The former mountain biker had been pencilled in to ride the Giro all through the winter and early part of the sping. However, the team decided to make a late change, dropping Kessiakoff in order to give his slot to a home-grown rider from Kazakhstan.
"I have full respect for whatever the team decides," Kessiakoff told Cyclingnews. "I'm a paid rider and the team is about results and promoting the team in the best possible way. Yes, I was pre-selected for the race and had been talking about riding the Giro for a long time but the team decided to put in a Kazakh rider. It's a Kazakh team and they wanted to see a better national representation in the line-up. Of course I'm disappointed but I respect their decision."
Kessiakoff was adamant that he had no problem putting his personal wishes aside for the team. "I've had the Giro as an objective for a long time and I was certainly trying to build up for it and be there in the best possible shape to help out Roman Kreuziger. At the same time it's not a surprise that these things happen. I'm a paid rider and I'm paid to go where the team tells me and if they want a better set-up for the team then that's their decision."
The decision to sub Kessiakoff leaves him without any planned races for the rest of the season, although he is hopeful of making Astana's selection for the Tour de Suisse and the Vuelta. However, he admits that a Tour de France slot is not on the cards.
"My race schedule only went up until the Giro and that's all I was focusing on. I was just going to take the second part of the season as it comes. So at the moment I don't have any races and I'm waiting to finalise the second part of the season with my team."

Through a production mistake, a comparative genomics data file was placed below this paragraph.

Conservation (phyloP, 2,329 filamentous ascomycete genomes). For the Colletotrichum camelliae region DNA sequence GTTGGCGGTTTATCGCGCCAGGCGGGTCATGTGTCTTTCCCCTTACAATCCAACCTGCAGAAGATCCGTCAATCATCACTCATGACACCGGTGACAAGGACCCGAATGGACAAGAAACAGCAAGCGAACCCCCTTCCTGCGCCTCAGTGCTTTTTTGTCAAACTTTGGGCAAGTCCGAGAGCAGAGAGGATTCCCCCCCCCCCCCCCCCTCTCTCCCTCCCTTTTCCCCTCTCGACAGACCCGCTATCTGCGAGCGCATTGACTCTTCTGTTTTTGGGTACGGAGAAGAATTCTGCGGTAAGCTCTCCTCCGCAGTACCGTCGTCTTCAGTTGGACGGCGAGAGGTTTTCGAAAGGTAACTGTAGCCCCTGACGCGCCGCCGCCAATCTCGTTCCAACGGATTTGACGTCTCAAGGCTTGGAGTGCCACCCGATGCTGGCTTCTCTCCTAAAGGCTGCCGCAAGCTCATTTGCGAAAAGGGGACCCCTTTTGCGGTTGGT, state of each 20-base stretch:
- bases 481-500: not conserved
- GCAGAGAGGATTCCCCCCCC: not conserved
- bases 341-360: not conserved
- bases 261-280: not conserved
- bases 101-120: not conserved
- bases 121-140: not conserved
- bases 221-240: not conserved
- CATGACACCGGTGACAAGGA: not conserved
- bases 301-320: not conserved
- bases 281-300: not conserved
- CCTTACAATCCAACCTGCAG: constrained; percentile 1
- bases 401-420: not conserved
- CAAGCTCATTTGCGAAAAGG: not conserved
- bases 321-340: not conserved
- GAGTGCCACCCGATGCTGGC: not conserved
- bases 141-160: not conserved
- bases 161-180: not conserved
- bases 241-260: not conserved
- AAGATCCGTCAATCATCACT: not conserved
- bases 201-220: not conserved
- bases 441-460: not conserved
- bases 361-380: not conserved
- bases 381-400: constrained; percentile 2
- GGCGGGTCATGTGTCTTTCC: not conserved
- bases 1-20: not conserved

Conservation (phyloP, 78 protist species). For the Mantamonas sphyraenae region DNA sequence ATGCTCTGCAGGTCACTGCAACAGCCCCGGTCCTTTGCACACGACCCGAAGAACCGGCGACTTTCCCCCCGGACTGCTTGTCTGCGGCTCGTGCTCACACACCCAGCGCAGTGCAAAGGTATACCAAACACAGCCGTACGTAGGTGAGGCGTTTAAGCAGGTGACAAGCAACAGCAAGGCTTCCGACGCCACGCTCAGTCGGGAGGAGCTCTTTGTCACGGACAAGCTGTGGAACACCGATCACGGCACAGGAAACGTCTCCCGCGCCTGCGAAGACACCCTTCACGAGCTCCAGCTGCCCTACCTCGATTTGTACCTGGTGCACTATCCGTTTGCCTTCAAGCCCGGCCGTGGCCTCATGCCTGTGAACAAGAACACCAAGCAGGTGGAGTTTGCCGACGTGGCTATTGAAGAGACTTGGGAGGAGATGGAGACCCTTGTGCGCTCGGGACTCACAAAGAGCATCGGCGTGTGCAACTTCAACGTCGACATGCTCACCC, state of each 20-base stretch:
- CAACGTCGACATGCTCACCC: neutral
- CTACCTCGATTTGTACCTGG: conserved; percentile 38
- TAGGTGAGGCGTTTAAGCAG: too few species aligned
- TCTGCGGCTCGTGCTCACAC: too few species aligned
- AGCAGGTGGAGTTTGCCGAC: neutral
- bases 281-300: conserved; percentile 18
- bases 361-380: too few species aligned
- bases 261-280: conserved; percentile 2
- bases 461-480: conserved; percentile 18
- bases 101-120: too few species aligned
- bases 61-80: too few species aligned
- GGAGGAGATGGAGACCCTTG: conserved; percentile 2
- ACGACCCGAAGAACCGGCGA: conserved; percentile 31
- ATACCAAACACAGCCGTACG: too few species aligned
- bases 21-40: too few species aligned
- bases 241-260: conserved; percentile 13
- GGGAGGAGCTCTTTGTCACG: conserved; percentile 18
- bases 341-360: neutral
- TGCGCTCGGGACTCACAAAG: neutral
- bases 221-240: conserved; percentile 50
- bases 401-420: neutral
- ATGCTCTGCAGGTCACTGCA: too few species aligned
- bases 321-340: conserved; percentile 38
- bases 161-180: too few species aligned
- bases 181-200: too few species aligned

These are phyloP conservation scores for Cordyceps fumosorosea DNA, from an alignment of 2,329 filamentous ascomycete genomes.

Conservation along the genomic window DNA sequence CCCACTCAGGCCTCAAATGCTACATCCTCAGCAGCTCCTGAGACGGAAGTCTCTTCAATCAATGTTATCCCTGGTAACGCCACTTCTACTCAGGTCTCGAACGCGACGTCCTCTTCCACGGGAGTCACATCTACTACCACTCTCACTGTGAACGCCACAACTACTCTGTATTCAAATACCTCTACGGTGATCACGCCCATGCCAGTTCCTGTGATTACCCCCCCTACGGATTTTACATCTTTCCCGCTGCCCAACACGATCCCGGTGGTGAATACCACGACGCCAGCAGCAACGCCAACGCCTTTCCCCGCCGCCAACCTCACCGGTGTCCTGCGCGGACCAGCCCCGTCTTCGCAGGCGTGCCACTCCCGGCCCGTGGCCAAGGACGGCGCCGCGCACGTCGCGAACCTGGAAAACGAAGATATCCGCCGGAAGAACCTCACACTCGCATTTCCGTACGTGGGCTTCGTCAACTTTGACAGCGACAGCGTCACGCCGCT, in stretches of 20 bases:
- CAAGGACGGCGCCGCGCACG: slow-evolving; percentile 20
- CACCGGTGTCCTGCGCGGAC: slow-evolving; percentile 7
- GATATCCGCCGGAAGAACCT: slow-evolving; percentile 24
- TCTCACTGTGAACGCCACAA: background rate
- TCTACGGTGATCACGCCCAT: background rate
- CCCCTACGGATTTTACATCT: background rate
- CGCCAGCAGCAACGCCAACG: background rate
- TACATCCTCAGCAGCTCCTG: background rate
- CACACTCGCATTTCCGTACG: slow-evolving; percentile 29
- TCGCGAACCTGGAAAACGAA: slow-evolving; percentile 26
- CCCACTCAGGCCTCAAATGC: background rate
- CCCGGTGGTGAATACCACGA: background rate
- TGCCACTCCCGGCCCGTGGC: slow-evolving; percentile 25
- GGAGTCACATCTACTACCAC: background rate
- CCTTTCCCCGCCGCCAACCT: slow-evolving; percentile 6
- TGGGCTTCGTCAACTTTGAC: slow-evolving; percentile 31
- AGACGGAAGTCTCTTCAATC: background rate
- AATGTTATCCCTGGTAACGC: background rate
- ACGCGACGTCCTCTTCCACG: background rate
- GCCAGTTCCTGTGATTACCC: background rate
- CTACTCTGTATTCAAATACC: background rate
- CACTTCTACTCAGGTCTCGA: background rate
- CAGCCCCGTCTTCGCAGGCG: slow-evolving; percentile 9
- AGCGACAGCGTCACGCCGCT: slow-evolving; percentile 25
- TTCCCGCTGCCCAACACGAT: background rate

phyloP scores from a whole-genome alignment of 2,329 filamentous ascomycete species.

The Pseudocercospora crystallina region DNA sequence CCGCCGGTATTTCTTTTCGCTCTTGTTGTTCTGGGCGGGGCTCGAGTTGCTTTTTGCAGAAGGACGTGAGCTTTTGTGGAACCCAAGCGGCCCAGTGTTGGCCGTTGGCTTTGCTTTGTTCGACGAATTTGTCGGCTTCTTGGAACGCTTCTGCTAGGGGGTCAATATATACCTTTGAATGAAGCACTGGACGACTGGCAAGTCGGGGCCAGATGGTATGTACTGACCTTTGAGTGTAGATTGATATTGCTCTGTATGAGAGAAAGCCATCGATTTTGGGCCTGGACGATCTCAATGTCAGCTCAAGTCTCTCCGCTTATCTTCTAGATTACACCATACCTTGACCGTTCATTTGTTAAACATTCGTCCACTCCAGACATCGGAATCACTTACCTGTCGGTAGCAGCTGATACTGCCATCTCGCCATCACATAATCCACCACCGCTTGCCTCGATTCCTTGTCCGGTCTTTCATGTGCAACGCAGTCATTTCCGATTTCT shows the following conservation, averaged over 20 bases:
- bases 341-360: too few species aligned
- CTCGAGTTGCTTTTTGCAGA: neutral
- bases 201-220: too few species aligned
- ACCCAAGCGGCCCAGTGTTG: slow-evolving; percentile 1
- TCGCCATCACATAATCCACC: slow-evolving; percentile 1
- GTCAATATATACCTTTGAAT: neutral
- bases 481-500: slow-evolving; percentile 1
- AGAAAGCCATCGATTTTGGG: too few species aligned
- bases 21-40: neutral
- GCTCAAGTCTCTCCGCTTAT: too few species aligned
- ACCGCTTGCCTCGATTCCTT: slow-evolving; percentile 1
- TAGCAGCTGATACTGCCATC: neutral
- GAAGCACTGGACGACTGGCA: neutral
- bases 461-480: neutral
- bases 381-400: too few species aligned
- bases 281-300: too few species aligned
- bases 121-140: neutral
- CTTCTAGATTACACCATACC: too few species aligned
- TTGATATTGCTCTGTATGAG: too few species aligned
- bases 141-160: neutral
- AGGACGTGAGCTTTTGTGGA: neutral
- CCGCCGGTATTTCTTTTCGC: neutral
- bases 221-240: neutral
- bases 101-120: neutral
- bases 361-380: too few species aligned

Kessiakoff signed a two-year deal with Astana at the end of 2010. He rode one season with Garmin-Transitions - now Garmin-Cervelo - but left the team after a disappointing year affected by a loss of form and a horrendous crash at the Volta ao Algarve.
"Last year was very difficult and this year I'd made some adjustments and it improved my health. My form has improved and lately I've been training harder and harder and going deeper in races. I was hoping to show that in the Giro. I'm a lot better than last year and I'm still happy with the way things are going. So I'm optimistic about the second part of the season."
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Daniel Benson was the Editor in Chief at Cyclingnews.com between 2008 and 2022. Based in the UK, he joined the Cyclingnews team in 2008 as the site's first UK-based Managing Editor. In that time, he reported on over a dozen editions of the Tour de France, several World Championships, the Tour Down Under, Spring Classics, and the London 2012 Olympic Games. With the help of the excellent editorial team, he ran the coverage on Cyclingnews and has interviewed leading figures in the sport including UCI Presidents and Tour de France winners.